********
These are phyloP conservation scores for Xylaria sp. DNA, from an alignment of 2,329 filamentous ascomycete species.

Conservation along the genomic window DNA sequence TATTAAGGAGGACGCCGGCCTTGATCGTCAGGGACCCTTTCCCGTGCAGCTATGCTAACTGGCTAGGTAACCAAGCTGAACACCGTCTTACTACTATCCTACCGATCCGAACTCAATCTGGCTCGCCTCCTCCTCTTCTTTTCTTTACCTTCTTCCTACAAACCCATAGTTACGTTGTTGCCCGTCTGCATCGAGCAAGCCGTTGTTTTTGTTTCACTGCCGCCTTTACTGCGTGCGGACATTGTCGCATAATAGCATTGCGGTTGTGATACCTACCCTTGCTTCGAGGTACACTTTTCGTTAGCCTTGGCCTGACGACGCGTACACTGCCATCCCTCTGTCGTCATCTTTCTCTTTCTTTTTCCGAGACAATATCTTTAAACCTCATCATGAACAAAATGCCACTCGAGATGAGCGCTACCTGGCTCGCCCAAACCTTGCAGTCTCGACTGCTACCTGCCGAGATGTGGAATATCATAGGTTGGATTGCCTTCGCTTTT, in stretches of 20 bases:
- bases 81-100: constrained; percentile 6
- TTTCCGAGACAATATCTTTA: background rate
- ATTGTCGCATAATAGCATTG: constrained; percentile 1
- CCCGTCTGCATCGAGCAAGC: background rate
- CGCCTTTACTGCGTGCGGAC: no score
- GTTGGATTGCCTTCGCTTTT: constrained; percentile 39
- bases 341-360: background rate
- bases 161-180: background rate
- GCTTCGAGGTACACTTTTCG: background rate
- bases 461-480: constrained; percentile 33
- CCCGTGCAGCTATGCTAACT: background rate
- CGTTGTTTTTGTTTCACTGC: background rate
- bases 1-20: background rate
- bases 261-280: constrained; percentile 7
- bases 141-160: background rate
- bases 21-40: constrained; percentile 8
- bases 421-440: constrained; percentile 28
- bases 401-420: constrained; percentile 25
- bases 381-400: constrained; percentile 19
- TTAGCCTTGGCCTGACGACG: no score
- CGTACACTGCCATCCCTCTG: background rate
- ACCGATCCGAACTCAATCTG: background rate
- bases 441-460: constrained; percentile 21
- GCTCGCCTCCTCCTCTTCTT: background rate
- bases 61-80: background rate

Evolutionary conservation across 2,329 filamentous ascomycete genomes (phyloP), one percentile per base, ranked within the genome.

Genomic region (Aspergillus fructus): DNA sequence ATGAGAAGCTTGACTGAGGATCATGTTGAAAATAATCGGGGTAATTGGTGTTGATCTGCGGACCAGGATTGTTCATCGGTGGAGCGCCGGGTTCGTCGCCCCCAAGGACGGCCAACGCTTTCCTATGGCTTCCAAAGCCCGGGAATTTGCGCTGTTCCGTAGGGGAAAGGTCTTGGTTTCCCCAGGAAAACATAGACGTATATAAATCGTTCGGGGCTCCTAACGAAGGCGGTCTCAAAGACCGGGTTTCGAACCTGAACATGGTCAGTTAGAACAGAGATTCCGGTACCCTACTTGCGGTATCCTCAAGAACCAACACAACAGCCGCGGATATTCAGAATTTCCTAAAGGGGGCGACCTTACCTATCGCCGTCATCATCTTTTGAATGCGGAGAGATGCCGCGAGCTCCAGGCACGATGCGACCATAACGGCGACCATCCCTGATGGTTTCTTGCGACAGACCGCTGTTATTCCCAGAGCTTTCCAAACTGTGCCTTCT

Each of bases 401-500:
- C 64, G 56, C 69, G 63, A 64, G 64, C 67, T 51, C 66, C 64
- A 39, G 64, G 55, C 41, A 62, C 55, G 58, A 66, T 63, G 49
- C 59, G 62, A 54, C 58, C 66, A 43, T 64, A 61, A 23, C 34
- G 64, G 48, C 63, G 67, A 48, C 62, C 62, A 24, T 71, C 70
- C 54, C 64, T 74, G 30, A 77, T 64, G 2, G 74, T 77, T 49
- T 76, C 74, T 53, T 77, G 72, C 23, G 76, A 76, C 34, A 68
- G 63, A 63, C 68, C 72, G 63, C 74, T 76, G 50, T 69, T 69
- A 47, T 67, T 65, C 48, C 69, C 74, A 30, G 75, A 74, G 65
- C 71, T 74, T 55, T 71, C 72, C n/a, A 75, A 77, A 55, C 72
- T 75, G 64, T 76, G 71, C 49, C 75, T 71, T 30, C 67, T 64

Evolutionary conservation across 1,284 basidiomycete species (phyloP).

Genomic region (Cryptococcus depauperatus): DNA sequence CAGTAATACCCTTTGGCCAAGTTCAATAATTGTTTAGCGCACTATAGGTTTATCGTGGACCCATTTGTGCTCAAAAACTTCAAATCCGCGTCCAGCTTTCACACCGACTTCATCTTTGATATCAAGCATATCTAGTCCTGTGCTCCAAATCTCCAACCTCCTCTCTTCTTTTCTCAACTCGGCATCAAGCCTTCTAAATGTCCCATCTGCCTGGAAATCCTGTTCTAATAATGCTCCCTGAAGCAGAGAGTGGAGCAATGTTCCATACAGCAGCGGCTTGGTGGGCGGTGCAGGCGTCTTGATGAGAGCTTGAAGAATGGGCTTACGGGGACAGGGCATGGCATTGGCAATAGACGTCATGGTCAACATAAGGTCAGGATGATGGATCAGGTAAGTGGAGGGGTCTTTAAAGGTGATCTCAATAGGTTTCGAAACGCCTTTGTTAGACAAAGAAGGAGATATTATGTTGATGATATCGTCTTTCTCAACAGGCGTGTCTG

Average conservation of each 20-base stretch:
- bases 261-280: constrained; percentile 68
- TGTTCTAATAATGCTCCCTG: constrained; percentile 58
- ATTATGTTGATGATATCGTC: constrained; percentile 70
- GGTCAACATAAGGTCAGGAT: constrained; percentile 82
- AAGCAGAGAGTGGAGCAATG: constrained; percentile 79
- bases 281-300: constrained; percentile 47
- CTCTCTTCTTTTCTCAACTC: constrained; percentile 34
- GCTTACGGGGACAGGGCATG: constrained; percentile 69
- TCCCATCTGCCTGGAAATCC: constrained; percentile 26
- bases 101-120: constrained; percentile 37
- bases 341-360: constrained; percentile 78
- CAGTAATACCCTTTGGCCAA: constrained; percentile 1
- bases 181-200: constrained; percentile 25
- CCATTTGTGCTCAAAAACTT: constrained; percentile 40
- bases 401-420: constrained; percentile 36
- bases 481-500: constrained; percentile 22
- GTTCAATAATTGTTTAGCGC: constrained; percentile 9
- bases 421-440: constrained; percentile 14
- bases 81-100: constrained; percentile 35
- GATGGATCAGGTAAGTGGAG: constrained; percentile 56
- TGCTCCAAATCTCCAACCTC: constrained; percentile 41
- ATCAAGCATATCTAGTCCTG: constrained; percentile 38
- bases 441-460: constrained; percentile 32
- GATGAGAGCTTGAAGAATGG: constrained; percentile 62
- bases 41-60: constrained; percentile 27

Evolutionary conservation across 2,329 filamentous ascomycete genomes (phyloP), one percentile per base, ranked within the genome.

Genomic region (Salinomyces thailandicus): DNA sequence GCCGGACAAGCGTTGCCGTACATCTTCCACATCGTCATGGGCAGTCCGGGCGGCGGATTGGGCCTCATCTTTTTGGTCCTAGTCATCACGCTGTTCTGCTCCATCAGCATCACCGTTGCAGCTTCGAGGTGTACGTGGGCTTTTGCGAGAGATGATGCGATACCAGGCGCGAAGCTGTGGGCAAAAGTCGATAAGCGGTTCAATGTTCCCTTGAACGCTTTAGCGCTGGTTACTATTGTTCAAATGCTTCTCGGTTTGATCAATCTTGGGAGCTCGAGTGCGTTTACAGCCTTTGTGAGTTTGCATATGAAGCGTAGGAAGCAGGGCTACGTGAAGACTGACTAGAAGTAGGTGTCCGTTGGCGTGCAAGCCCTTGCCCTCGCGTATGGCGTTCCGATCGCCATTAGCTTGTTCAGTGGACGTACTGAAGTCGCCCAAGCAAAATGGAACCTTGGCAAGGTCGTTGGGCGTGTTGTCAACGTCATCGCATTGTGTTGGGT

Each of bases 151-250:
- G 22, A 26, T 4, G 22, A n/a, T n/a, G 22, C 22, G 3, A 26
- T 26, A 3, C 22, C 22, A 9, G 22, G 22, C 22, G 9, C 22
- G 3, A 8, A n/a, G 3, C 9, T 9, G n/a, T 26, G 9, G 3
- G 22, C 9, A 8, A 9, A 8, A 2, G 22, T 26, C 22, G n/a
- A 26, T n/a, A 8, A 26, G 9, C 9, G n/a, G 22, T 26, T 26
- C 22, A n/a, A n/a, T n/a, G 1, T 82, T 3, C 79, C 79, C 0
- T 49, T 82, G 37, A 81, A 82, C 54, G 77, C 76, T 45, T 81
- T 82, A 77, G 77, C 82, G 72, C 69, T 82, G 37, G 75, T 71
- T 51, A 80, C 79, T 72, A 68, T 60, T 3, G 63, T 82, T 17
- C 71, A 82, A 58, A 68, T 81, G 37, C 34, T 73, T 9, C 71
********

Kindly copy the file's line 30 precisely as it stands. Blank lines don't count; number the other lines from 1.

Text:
Each of bases 401-500: